Like any employer, Registered Providers have a duty to make reasonable adjustments for employees with disabilities. There is recent case law to suggest that if obesity impacts on an employee’s ability to work, they may now be regarded as disabled.
Although there is no general principle in EU law which prohibits discrimination on the ground of obesity, there are conditions under which obesity can amount to a disability. In Kaltoft v Municipality of Billund (Case C-354/13) the European Court of Justice (the ECJ) decided that obesity could amount to a disability if it causes “a limitation resulting in long-term physical, mental or psychological impairments which, in interaction with various barriers, may hinder the full and effective participation of the person concerned in professional life on an equal basis with other workers”.
The ECJ held that the cause of obesity is irrelevant when deciding whether it amounts to a disability and employers should focus on whether the obesity hinders full and effective participation in a particular individual’s working life. Registered providers should consider:
- whether the participation of any of these members of staff are hindered by obesity or;
- whether the obesity results in an impairment, reduced mobility or the onset of related medical conditions.
The Industrial Tribunal in Northern Ireland relied on Kaltoft in the recent case of Bickerstaff v Butcher (2015), deciding that an obese employee had been harassed for a reason relating to disability. The claimant had been subjected to insults relating to his obesity almost on a daily basis; such as comments saying that he was “so fat he could hardly walk” and that he was “so fat he would hardly feel a knife being stuck into him”. The unanimous decision of the tribunal was that the claimant was disabled and that his claim of harassment against the respondent was upheld. This was because the claimant’s obesity resulted in a significant impairment to his working life, including reduced mobility. His obesity had also caused the medical condition of gout. It was held that his long-term physical impairments impacted on his working life to such as extent that he was disabled.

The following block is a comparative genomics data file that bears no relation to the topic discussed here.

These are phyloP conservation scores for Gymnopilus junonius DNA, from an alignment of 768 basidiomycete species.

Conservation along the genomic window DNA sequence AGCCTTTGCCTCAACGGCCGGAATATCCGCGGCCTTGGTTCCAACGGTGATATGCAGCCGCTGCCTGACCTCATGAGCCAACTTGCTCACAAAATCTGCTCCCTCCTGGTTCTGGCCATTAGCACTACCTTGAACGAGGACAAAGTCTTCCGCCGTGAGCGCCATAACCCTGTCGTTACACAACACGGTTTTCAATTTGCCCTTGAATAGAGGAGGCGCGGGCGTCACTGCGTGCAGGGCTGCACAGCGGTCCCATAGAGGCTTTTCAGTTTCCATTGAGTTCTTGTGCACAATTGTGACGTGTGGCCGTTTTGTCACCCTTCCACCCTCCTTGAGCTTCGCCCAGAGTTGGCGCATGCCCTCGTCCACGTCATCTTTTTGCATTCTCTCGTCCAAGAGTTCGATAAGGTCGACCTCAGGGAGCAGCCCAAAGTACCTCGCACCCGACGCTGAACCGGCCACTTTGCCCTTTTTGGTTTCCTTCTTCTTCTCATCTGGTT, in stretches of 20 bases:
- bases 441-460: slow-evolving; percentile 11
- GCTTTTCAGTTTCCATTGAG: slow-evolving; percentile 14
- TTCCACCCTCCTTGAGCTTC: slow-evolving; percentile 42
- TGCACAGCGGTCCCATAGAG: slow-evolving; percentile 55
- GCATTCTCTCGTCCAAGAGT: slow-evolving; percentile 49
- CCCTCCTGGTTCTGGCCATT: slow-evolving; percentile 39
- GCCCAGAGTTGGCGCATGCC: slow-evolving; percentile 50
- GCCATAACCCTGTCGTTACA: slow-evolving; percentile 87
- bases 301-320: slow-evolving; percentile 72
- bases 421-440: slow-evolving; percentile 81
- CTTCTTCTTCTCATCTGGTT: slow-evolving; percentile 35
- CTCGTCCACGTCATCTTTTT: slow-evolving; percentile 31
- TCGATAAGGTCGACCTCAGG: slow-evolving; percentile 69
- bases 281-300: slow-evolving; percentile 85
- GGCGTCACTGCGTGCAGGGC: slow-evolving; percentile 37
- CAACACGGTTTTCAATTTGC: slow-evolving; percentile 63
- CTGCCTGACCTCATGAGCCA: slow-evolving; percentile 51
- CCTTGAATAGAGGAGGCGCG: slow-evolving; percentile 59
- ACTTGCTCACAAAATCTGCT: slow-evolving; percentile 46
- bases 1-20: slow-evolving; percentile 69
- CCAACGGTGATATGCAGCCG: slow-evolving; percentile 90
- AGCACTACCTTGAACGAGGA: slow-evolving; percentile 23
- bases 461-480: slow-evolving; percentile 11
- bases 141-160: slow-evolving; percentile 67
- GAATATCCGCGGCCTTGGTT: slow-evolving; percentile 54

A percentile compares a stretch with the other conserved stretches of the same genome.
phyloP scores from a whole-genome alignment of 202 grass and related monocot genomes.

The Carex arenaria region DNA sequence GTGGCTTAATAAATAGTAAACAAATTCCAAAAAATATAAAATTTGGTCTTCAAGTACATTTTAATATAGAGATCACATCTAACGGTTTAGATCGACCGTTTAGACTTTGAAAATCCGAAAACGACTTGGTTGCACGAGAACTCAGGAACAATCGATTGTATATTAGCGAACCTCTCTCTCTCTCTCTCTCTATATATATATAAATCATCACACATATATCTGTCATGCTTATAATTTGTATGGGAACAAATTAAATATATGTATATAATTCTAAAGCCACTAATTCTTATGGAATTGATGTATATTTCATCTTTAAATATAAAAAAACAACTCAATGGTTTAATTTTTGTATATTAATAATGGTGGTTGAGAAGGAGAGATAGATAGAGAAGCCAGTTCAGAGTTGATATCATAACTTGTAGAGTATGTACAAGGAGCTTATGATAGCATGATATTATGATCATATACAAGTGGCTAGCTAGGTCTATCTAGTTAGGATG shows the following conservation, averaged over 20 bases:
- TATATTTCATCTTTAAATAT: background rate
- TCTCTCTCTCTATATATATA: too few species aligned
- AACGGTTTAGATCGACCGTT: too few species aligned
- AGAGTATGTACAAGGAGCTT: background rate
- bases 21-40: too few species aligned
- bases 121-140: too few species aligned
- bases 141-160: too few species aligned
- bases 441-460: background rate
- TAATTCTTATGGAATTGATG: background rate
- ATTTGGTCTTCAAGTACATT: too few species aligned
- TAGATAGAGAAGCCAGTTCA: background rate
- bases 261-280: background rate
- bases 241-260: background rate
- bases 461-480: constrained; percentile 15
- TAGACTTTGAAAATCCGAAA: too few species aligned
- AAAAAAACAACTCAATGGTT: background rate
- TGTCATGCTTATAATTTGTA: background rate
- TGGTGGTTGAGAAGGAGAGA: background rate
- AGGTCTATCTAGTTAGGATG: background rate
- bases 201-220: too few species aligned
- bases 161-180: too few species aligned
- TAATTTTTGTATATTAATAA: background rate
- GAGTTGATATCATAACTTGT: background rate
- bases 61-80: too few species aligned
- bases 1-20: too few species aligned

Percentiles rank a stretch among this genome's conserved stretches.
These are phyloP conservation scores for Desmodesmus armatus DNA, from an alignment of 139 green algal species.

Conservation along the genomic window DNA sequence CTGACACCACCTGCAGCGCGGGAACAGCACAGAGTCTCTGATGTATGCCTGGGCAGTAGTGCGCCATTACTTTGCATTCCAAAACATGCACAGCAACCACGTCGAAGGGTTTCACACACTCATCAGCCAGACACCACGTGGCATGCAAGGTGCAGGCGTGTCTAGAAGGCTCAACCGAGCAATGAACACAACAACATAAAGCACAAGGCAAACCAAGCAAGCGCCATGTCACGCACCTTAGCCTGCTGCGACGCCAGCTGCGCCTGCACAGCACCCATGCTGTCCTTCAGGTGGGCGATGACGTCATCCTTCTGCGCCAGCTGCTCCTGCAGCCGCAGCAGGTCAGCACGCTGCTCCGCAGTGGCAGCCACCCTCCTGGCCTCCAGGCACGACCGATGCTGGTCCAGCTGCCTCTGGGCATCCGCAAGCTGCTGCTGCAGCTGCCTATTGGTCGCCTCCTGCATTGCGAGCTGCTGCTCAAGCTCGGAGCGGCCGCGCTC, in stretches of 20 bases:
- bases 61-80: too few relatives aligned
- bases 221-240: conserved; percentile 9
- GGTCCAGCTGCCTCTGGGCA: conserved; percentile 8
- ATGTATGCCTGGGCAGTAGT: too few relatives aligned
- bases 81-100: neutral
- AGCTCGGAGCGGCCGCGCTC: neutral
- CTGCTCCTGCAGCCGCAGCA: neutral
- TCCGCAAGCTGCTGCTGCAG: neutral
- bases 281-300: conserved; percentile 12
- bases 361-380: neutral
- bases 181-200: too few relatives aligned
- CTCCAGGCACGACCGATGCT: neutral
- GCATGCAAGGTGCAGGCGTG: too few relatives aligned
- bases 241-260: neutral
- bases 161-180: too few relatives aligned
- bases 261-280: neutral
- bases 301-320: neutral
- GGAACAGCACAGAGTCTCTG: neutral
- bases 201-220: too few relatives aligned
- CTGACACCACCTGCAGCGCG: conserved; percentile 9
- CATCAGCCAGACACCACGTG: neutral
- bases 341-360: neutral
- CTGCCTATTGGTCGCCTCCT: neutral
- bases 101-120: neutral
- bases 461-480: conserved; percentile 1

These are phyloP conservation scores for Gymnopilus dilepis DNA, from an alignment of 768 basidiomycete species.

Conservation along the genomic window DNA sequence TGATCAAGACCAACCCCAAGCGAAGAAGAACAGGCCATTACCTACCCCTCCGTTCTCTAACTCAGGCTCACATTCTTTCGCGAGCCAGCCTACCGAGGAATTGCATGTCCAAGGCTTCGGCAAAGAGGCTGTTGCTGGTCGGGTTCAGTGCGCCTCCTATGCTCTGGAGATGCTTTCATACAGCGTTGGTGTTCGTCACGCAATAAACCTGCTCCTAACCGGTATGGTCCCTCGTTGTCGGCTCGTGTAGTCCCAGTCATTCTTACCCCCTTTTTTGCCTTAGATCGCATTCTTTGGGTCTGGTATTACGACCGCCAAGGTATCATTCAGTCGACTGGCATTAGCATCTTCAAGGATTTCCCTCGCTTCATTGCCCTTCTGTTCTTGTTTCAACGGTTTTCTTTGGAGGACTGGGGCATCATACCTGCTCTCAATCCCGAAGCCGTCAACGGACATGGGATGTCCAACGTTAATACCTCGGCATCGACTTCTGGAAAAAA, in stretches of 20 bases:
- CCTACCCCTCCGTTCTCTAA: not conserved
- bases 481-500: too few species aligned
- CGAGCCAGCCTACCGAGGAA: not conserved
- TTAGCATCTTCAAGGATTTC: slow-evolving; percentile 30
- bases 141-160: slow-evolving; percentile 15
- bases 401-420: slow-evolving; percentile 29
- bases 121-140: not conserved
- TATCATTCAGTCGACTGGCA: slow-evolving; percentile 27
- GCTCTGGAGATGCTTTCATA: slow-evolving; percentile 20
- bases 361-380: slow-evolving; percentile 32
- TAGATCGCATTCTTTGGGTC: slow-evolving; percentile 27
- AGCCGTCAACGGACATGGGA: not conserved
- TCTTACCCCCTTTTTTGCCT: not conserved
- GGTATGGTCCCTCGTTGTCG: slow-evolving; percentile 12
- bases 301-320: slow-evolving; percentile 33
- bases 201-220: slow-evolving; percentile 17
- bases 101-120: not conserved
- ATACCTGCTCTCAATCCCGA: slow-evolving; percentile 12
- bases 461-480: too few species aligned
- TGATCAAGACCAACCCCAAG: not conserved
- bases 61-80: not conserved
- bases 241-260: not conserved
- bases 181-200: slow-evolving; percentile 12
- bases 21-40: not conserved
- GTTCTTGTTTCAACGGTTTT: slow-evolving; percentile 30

If there is an impairment of the obese worker’s participation, Registered Providers should consider what reasonable adjustments could be made within the workplace. Such adjustments should alleviate the effect the obesity has on the staff member’s ability to perform their particular role. Acceptable adjustments will vary depending on the type of job, workplace and the size of the employer. Reasonable adjustments may include adjusting facilities within the workplace, providing parking so that the member of staff can drive to work, providing a larger desk or more frequent rest breaks.
If it is determined that obesity is classified as a disability for a particular member of staff, it will mean that they have rights under the Equality Act, in which case they will be protected from discrimination on the grounds of disability. Therefore steps should be taken to ensure that discrimination towards obese members of staff does not occur within the workplace.
Registered providers should consider amending the relevant policies and procedures to deal with this issue, which may include providing training to all staff members. You would also need to review your approach towards obese job applicants, and take steps within your recruitment processes to ensure that these job applicants do not suffer from discrimination or harassment due to their obesity.